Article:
A total of 1,15,000 tress will be planted in the dense forest of Kalahandi district in Odisha to bring back the monkeys to their habitation
”Do not feed the monkeys!”, “Leave them alone, and they will leave you alone,” “Ignore the monkey and walk away calmly,” and even “Don’t worry if they make Kho-Kho sound!”
These are warnings that the Lok Sabha Secretariat circular offered to deal with the monkey-man battle at the Parliament!
Such warnings, often seen in zoos, have become a common sight in the urban landscape in India. The monkeys have declared war.
The authorities in-charge of solving this menace continue to blame the monkeys for harassing humans and disrupting everyday life. However, the fact remains that shrinking forests and tree felling are forcing monkeys to barge into human habitations for food.
Another reason why the monkeys are encouraged to roam freely in religious places and tourist spots is their association with the monkey-faced Hindu god Hanuman. People often feed monkeys due to this belief and while doing so, open themselves to health risks. Monkey bites include serious wound infections, herpes B virus, and rabies.
The issue of monkeys lurking around and causing problems is no different on the Bhawanipatna-Lanjigarh road in the Kalahandi district, Odisha. And in a bid to end the monkey nuisance, the State Forest Department has come up with a plan to plant fruit-bearing trees on the 5-km stretch between Biswanathpur and Kadalighat to lure the monkeys to a place that feels like home.
A total of five lakh trees will be planted of which 1,15,000 tress will be fruit trees like amla, cashew, custard apple, jackfruit, guava, mango, apple, etc. More than 350 acres of land will exclusively be made available for this exercise.
Confirming the news to The Better India, Divisional Forest Officer T. Ashok Kumar of Kalahandi Division (South) said, “Every year, we have to plant trees under the State’s Forest Scheme. This year we have taken into account the issue of monkeys lurking on the roads and causing problem for the travelers and tourists. Thousands of monkeys leave forests in search of food and thus we will start the plantation of food-bearing trees from July.”
Besides increasing the green cover, the Kalahandi forest authorities have also put up numerous signage to discourage people from feeding the monkeys. However, due to heavy traffic flow on the Bhawanipatna-Lanjigarh road, monkeys rush from all directions once the vehicles slow-down.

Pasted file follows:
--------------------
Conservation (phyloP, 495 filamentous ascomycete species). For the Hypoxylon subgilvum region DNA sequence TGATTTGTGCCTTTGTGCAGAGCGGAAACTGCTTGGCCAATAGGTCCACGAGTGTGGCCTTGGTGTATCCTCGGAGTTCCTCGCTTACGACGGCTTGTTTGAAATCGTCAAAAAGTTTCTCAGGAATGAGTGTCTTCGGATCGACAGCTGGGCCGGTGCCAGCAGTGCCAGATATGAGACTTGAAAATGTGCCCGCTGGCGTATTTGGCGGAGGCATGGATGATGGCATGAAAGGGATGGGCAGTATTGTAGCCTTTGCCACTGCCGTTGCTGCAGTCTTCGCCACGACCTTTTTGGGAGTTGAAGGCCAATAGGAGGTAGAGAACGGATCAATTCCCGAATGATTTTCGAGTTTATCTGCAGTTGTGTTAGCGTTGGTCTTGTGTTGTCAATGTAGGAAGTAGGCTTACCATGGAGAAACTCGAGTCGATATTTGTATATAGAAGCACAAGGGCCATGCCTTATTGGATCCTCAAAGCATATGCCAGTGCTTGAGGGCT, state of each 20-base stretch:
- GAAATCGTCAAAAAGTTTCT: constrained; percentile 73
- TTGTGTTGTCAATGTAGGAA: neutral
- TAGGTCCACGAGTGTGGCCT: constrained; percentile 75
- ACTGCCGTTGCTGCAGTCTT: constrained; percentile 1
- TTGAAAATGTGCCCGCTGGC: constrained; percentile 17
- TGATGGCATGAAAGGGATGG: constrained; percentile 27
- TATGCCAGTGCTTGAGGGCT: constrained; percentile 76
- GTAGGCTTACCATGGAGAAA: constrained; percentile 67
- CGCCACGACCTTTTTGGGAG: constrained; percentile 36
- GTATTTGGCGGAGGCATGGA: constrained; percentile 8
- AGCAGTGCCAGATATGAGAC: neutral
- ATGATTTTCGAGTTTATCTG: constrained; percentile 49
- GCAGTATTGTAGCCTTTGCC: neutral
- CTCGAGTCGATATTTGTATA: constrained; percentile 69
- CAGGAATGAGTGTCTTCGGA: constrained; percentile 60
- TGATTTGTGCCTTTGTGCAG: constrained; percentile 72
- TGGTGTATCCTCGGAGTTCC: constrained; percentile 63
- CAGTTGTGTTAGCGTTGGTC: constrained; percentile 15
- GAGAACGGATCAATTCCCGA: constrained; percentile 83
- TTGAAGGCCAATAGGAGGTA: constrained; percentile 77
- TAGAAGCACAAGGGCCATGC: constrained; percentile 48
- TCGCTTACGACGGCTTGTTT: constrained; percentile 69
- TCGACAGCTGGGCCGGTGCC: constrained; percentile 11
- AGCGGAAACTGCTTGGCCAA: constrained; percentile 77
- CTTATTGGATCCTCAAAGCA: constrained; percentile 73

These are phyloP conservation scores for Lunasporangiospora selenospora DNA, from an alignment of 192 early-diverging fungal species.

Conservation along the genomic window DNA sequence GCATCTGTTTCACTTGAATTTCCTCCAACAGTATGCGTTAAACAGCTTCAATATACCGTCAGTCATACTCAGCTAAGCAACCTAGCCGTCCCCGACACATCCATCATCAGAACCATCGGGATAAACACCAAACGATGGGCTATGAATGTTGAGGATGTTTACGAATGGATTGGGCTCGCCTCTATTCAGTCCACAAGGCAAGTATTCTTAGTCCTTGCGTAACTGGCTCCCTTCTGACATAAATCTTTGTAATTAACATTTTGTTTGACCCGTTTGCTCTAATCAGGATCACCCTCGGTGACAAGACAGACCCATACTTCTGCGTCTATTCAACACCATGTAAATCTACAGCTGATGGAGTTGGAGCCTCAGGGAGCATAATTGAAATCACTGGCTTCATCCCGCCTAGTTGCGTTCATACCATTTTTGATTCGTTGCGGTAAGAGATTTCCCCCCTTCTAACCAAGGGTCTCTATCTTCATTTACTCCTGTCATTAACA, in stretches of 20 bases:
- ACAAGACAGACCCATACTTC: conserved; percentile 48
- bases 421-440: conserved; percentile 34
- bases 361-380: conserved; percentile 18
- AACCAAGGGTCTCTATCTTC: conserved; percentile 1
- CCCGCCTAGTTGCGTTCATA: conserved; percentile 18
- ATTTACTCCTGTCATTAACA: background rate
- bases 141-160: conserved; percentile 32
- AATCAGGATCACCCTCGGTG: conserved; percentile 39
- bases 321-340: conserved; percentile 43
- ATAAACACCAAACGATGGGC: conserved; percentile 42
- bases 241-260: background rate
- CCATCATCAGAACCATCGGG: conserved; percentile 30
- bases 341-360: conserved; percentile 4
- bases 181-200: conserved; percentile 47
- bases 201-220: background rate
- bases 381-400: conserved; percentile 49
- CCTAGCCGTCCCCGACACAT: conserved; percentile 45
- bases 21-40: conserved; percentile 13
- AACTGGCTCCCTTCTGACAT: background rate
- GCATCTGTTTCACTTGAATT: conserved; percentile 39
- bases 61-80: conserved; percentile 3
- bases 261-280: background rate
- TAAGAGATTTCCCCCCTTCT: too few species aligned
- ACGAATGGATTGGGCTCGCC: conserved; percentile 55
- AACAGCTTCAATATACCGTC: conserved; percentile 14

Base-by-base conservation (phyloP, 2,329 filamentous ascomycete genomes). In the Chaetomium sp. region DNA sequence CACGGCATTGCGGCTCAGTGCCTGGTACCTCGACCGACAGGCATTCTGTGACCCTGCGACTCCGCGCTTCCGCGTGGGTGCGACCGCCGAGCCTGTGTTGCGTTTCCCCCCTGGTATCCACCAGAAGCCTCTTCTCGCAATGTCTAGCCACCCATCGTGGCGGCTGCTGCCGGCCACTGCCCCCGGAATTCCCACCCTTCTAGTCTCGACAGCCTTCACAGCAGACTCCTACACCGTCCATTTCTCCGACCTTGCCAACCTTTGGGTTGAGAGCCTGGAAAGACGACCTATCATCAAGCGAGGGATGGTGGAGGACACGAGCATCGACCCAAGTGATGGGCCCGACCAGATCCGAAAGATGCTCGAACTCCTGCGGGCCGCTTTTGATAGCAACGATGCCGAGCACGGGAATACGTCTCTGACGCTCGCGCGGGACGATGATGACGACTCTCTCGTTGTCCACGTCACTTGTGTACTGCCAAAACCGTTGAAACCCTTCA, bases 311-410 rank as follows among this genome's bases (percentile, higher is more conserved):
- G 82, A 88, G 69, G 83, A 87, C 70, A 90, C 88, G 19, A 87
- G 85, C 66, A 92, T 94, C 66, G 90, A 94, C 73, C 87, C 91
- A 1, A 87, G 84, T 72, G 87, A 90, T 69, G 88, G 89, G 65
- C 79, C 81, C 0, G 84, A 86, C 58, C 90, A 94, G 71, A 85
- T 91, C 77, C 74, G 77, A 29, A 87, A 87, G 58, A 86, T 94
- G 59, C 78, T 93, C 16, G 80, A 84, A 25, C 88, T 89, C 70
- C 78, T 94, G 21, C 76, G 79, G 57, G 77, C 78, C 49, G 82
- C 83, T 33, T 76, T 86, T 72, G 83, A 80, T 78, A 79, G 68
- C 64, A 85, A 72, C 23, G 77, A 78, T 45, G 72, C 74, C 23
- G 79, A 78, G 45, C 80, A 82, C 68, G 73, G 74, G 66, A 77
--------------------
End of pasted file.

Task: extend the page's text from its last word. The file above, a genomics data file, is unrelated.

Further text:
If it was a matter of a few monkeys, we would have relocated them to the forest, but here we are talking about thousands of them. The fruit bearing tress will be planted on both sides of the roads so that the monkeys don’t have to go all the way inside the forest, says Kumar.
When asked if there are any serious accidents that have occurred due to monkeys, Kumar listed out a couple of monkeys who sadly came under the vehicles. But there has not been any complaint from the citizens or from the villagers residing close to the Kalahandi forest.
“We are all aware of the monkey attacks on humans and agricultural produce. Though in Kalahandi, the situation isn’t that grave when compared to other regions in India. We want to make sure we nip the problem in the bud before it’s too late,” adds Kumar.
The seeds will be sown this July and the forest department hopes that in the coming few years the trees are ready to bring the monkeys back in their habitat.
The concept of luring monkeys was inspired from an experiment that was undertaken in the Biswanathpur forest range four years ago. The forest personnel had planted fruit-bearing trees on 40 hectares of land. The trees have slowly started to bear fruits and in the upcoming months, if the operation succeeds, then it will be scaled up in other forest areas of the State as well.
While there are several incidents where monkeys have attacked humans, the issue is unprecedented in Delhi. Close to 25,000 monkeys are to be relocated from the city, the Times of India reports. The State Forest Department has prepared a draft plan to sterilise them over a period of three years at a cost of Rs 23 crore. However, experts have warned that sterilising them could make them more aggressive.
In a situation like this where animals are losing their natural habitat and thus foraying into human settlements, Odisha forest department’s initiative can bring a long-term relief to the monkeys, humans and the environment.
Featured Image Photo Source: Pixabay
(Edited By Saiqua Sultan)